It is easy to take electricity for granted. A house is wired before the plasterers move in and it is only the sockets and switches that identify that electricity is even there. The external source of electricity is linked into the house via a meter to record consumption. Once available it makes the house function; everything from kitchen appliances to lighting. Electricity flows through the house and is on call whenever it is required. Whenever there is a power cut, and happily such things are infrequent, we soon realize the great importance of this utility.
Electricity is unseen and unheard. Its function sounds straightforward but it is essential that suitably qualified electricians do both the wiring of a house and oversee any major problems that occur. Most people can change a light bulb or a fuse, but electricity can be lethal if an inexperienced hand tries to rectify a breakdown. Evidence of that is in the winters between 2010 and 2012 there were almost 4,000 domestic electrical fires resulting in 14 deaths.
Properly trained electricians must go through an intense period of training in the UK in order to ply their trade. They need to obtain a City and EAL Certificate before registering with the Joint Industry Board (JIB) for the card under the Electrotechnical Certification Scheme to allow them to work. That is the minimum required, however, there are further qualifications that can be taken.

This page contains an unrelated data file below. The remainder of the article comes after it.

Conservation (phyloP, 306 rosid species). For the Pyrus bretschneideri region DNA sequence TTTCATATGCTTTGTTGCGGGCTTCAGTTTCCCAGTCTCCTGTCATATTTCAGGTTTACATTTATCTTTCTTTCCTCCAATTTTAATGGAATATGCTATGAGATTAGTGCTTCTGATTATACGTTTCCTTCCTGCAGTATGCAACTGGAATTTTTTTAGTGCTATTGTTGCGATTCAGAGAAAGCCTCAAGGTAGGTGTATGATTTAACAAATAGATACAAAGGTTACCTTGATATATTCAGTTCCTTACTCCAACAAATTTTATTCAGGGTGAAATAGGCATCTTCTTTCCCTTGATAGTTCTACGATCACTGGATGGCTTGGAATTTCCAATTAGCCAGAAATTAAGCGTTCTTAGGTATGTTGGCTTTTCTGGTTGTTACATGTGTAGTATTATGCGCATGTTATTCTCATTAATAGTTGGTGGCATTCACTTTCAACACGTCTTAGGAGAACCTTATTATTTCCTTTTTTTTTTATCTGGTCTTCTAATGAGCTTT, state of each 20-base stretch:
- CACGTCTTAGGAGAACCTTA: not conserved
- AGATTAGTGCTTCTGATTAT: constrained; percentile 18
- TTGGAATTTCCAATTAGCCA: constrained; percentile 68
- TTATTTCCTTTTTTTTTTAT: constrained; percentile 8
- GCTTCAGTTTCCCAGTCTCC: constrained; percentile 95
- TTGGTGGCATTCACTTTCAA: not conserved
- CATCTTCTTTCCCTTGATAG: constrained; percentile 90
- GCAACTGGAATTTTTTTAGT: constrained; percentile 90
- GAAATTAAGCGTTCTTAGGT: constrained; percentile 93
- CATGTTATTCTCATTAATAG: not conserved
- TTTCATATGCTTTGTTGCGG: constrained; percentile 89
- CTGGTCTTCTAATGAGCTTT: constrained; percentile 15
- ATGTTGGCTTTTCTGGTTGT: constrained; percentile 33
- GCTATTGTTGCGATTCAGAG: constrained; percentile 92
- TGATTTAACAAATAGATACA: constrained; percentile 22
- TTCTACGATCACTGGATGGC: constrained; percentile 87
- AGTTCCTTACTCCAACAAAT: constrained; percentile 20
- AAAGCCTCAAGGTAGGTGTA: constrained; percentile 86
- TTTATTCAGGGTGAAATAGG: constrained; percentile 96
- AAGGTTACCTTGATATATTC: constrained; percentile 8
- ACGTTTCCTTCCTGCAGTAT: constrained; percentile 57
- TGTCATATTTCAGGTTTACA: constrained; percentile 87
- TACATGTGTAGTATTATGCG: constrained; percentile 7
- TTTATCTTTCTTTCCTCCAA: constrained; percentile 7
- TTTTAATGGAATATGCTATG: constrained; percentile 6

There are a huge range of electrical parts and components that wholesalers such as www.reconelectrical.co.uk have in stock to allow electricians to do their work. Good electricians know exactly where to go for everything they need.
Electrical installation is covered by the Electricity at Work Regulations and the local authority must be informed about certain types of work done in residential premises. While it is not against the law to hire an electrician who has not got the necessary certificates and qualifications to do certain electrical jobs around the house, it does not really make sense to take such risks, especially as it is the occupants of the house who will suffer if something goes wrong, not the person doing the electrical work. The register, ElectricSafe, contains the names of every electrician deemed competent enough to do domestic electrical work. It takes only a short time to refer to it in the event of any doubt.
Electricity is very convenient and should be perfectly safe. Small jobs can be done by a homeowner if the electrical supply into the house is turned off beforehand. It really shouldn’t be more than changing a bulb or fuse. Qualified electricians should be engaged for everything else.
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